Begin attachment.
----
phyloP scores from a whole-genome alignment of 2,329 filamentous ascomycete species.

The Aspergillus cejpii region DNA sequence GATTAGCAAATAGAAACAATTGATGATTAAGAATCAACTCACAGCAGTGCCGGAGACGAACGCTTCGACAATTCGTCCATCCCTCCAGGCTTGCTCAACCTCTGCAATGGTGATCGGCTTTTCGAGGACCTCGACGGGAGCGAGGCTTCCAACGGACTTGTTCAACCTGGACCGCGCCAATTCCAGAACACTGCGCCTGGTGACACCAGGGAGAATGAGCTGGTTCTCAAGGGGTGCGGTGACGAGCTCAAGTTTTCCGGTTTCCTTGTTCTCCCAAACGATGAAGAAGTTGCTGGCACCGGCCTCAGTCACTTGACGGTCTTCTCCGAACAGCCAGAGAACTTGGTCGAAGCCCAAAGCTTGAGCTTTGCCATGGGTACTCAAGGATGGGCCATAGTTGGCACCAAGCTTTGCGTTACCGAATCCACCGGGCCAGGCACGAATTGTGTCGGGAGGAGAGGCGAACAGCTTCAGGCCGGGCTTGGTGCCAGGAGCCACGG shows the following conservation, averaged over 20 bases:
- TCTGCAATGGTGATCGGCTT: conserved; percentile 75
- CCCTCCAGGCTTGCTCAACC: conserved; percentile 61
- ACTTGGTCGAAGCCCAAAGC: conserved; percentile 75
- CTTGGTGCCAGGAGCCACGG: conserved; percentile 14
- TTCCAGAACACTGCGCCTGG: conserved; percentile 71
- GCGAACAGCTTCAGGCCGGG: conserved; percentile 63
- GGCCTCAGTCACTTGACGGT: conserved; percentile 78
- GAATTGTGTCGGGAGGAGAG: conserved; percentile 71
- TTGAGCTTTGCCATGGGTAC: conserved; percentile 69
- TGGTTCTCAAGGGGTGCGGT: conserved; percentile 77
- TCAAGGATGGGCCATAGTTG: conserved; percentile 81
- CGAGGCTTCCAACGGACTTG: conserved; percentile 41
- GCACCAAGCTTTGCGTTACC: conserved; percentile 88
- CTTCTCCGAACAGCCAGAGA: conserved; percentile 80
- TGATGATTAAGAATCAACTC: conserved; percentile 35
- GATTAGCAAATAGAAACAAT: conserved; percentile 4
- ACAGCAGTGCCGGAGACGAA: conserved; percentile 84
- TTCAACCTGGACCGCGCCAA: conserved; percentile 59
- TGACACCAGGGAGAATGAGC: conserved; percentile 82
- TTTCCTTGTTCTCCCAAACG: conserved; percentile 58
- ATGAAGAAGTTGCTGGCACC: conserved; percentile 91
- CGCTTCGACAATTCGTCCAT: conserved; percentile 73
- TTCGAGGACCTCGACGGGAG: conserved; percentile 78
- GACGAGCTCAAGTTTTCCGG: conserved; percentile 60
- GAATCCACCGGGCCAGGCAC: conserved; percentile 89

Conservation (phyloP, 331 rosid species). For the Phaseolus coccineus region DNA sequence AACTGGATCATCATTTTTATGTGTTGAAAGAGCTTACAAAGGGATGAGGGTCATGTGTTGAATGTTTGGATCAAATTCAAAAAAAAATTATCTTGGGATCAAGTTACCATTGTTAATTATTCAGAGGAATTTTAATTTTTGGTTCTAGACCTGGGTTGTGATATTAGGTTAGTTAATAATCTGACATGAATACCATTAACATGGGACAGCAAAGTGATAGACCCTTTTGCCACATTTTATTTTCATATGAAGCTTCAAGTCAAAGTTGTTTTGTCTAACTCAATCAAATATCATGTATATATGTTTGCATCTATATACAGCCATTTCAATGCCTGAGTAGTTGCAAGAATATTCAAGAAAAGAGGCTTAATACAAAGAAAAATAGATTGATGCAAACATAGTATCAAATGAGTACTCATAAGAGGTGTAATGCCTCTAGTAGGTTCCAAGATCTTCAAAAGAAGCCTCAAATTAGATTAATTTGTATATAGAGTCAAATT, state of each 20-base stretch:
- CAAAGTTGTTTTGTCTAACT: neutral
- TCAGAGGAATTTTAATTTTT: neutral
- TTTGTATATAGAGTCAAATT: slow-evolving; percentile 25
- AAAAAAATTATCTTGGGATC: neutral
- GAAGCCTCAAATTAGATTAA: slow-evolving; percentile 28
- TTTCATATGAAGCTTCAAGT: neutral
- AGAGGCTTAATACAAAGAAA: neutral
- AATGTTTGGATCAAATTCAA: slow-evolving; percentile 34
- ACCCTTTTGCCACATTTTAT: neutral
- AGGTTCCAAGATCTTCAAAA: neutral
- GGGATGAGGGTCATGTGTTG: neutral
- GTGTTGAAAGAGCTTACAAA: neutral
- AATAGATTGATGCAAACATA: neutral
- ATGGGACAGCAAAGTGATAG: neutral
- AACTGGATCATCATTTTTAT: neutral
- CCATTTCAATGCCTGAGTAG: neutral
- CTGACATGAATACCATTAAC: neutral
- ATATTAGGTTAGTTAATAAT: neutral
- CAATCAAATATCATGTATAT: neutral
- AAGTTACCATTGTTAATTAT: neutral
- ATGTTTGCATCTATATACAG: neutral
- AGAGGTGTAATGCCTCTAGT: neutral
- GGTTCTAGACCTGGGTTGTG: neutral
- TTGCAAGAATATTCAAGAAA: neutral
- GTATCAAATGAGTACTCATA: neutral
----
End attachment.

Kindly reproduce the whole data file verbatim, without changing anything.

phyloP scores from a whole-genome alignment of 2,329 filamentous ascomycete species.

The Aspergillus cejpii region DNA sequence GATTAGCAAATAGAAACAATTGATGATTAAGAATCAACTCACAGCAGTGCCGGAGACGAACGCTTCGACAATTCGTCCATCCCTCCAGGCTTGCTCAACCTCTGCAATGGTGATCGGCTTTTCGAGGACCTCGACGGGAGCGAGGCTTCCAACGGACTTGTTCAACCTGGACCGCGCCAATTCCAGAACACTGCGCCTGGTGACACCAGGGAGAATGAGCTGGTTCTCAAGGGGTGCGGTGACGAGCTCAAGTTTTCCGGTTTCCTTGTTCTCCCAAACGATGAAGAAGTTGCTGGCACCGGCCTCAGTCACTTGACGGTCTTCTCCGAACAGCCAGAGAACTTGGTCGAAGCCCAAAGCTTGAGCTTTGCCATGGGTACTCAAGGATGGGCCATAGTTGGCACCAAGCTTTGCGTTACCGAATCCACCGGGCCAGGCACGAATTGTGTCGGGAGGAGAGGCGAACAGCTTCAGGCCGGGCTTGGTGCCAGGAGCCACGG shows the following conservation, averaged over 20 bases:
- TCTGCAATGGTGATCGGCTT: conserved; percentile 75
- CCCTCCAGGCTTGCTCAACC: conserved; percentile 61
- ACTTGGTCGAAGCCCAAAGC: conserved; percentile 75
- CTTGGTGCCAGGAGCCACGG: conserved; percentile 14
- TTCCAGAACACTGCGCCTGG: conserved; percentile 71
- GCGAACAGCTTCAGGCCGGG: conserved; percentile 63
- GGCCTCAGTCACTTGACGGT: conserved; percentile 78
- GAATTGTGTCGGGAGGAGAG: conserved; percentile 71
- TTGAGCTTTGCCATGGGTAC: conserved; percentile 69
- TGGTTCTCAAGGGGTGCGGT: conserved; percentile 77
- TCAAGGATGGGCCATAGTTG: conserved; percentile 81
- CGAGGCTTCCAACGGACTTG: conserved; percentile 41
- GCACCAAGCTTTGCGTTACC: conserved; percentile 88
- CTTCTCCGAACAGCCAGAGA: conserved; percentile 80
- TGATGATTAAGAATCAACTC: conserved; percentile 35
- GATTAGCAAATAGAAACAAT: conserved; percentile 4
- ACAGCAGTGCCGGAGACGAA: conserved; percentile 84
- TTCAACCTGGACCGCGCCAA: conserved; percentile 59
- TGACACCAGGGAGAATGAGC: conserved; percentile 82
- TTTCCTTGTTCTCCCAAACG: conserved; percentile 58
- ATGAAGAAGTTGCTGGCACC: conserved; percentile 91
- CGCTTCGACAATTCGTCCAT: conserved; percentile 73
- TTCGAGGACCTCGACGGGAG: conserved; percentile 78
- GACGAGCTCAAGTTTTCCGG: conserved; percentile 60
- GAATCCACCGGGCCAGGCAC: conserved; percentile 89

Conservation (phyloP, 331 rosid species). For the Phaseolus coccineus region DNA sequence AACTGGATCATCATTTTTATGTGTTGAAAGAGCTTACAAAGGGATGAGGGTCATGTGTTGAATGTTTGGATCAAATTCAAAAAAAAATTATCTTGGGATCAAGTTACCATTGTTAATTATTCAGAGGAATTTTAATTTTTGGTTCTAGACCTGGGTTGTGATATTAGGTTAGTTAATAATCTGACATGAATACCATTAACATGGGACAGCAAAGTGATAGACCCTTTTGCCACATTTTATTTTCATATGAAGCTTCAAGTCAAAGTTGTTTTGTCTAACTCAATCAAATATCATGTATATATGTTTGCATCTATATACAGCCATTTCAATGCCTGAGTAGTTGCAAGAATATTCAAGAAAAGAGGCTTAATACAAAGAAAAATAGATTGATGCAAACATAGTATCAAATGAGTACTCATAAGAGGTGTAATGCCTCTAGTAGGTTCCAAGATCTTCAAAAGAAGCCTCAAATTAGATTAATTTGTATATAGAGTCAAATT, state of each 20-base stretch:
- CAAAGTTGTTTTGTCTAACT: neutral
- TCAGAGGAATTTTAATTTTT: neutral
- TTTGTATATAGAGTCAAATT: slow-evolving; percentile 25
- AAAAAAATTATCTTGGGATC: neutral
- GAAGCCTCAAATTAGATTAA: slow-evolving; percentile 28
- TTTCATATGAAGCTTCAAGT: neutral
- AGAGGCTTAATACAAAGAAA: neutral
- AATGTTTGGATCAAATTCAA: slow-evolving; percentile 34
- ACCCTTTTGCCACATTTTAT: neutral
- AGGTTCCAAGATCTTCAAAA: neutral
- GGGATGAGGGTCATGTGTTG: neutral
- GTGTTGAAAGAGCTTACAAA: neutral
- AATAGATTGATGCAAACATA: neutral
- ATGGGACAGCAAAGTGATAG: neutral
- AACTGGATCATCATTTTTAT: neutral
- CCATTTCAATGCCTGAGTAG: neutral
- CTGACATGAATACCATTAAC: neutral
- ATATTAGGTTAGTTAATAAT: neutral
- CAATCAAATATCATGTATAT: neutral
- AAGTTACCATTGTTAATTAT: neutral
- ATGTTTGCATCTATATACAG: neutral
- AGAGGTGTAATGCCTCTAGT: neutral
- GGTTCTAGACCTGGGTTGTG: neutral
- TTGCAAGAATATTCAAGAAA: neutral
- GTATCAAATGAGTACTCATA: neutral